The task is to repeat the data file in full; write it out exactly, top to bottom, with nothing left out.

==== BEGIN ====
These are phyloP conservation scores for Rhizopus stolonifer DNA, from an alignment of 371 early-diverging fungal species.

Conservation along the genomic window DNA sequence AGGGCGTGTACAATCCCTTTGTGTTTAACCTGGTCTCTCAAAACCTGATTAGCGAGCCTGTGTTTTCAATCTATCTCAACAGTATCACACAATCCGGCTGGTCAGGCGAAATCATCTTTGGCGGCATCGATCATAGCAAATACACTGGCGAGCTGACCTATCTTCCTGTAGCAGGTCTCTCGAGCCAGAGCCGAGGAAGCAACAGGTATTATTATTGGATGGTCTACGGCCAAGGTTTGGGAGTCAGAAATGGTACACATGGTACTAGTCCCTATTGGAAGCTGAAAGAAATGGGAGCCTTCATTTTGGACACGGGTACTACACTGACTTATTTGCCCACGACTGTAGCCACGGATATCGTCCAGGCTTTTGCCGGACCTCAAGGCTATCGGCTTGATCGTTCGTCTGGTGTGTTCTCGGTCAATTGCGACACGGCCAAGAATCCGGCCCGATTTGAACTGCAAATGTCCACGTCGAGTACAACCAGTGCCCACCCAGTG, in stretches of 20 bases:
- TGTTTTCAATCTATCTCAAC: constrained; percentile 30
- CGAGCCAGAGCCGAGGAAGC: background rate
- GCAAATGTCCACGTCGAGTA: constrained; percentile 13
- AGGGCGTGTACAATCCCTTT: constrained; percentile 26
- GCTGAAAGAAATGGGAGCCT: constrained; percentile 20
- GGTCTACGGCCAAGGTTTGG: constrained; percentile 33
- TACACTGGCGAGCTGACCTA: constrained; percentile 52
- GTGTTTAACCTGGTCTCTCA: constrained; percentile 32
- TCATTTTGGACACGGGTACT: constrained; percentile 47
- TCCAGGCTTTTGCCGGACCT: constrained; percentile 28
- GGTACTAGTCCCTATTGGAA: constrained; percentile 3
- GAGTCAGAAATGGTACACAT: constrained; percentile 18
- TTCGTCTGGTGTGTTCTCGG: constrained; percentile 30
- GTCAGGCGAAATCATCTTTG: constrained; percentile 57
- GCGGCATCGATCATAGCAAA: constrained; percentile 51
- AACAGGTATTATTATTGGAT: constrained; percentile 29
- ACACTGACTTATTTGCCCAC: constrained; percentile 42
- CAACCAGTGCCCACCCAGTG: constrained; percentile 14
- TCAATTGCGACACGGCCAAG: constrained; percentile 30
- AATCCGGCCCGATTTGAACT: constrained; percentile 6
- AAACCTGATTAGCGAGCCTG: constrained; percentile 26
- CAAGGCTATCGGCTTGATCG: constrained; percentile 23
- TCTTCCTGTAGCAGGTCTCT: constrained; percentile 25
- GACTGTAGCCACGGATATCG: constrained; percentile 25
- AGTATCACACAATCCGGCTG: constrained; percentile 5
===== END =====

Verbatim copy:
These are phyloP conservation scores for Rhizopus stolonifer DNA, from an alignment of 371 early-diverging fungal species.

Conservation along the genomic window DNA sequence AGGGCGTGTACAATCCCTTTGTGTTTAACCTGGTCTCTCAAAACCTGATTAGCGAGCCTGTGTTTTCAATCTATCTCAACAGTATCACACAATCCGGCTGGTCAGGCGAAATCATCTTTGGCGGCATCGATCATAGCAAATACACTGGCGAGCTGACCTATCTTCCTGTAGCAGGTCTCTCGAGCCAGAGCCGAGGAAGCAACAGGTATTATTATTGGATGGTCTACGGCCAAGGTTTGGGAGTCAGAAATGGTACACATGGTACTAGTCCCTATTGGAAGCTGAAAGAAATGGGAGCCTTCATTTTGGACACGGGTACTACACTGACTTATTTGCCCACGACTGTAGCCACGGATATCGTCCAGGCTTTTGCCGGACCTCAAGGCTATCGGCTTGATCGTTCGTCTGGTGTGTTCTCGGTCAATTGCGACACGGCCAAGAATCCGGCCCGATTTGAACTGCAAATGTCCACGTCGAGTACAACCAGTGCCCACCCAGTG, in stretches of 20 bases:
- TGTTTTCAATCTATCTCAAC: constrained; percentile 30
- CGAGCCAGAGCCGAGGAAGC: background rate
- GCAAATGTCCACGTCGAGTA: constrained; percentile 13
- AGGGCGTGTACAATCCCTTT: constrained; percentile 26
- GCTGAAAGAAATGGGAGCCT: constrained; percentile 20
- GGTCTACGGCCAAGGTTTGG: constrained; percentile 33
- TACACTGGCGAGCTGACCTA: constrained; percentile 52
- GTGTTTAACCTGGTCTCTCA: constrained; percentile 32
- TCATTTTGGACACGGGTACT: constrained; percentile 47
- TCCAGGCTTTTGCCGGACCT: constrained; percentile 28
- GGTACTAGTCCCTATTGGAA: constrained; percentile 3
- GAGTCAGAAATGGTACACAT: constrained; percentile 18
- TTCGTCTGGTGTGTTCTCGG: constrained; percentile 30
- GTCAGGCGAAATCATCTTTG: constrained; percentile 57
- GCGGCATCGATCATAGCAAA: constrained; percentile 51
- AACAGGTATTATTATTGGAT: constrained; percentile 29
- ACACTGACTTATTTGCCCAC: constrained; percentile 42
- CAACCAGTGCCCACCCAGTG: constrained; percentile 14
- TCAATTGCGACACGGCCAAG: constrained; percentile 30
- AATCCGGCCCGATTTGAACT: constrained; percentile 6
- AAACCTGATTAGCGAGCCTG: constrained; percentile 26
- CAAGGCTATCGGCTTGATCG: constrained; percentile 23
- TCTTCCTGTAGCAGGTCTCT: constrained; percentile 25
- GACTGTAGCCACGGATATCG: constrained; percentile 25
- AGTATCACACAATCCGGCTG: constrained; percentile 5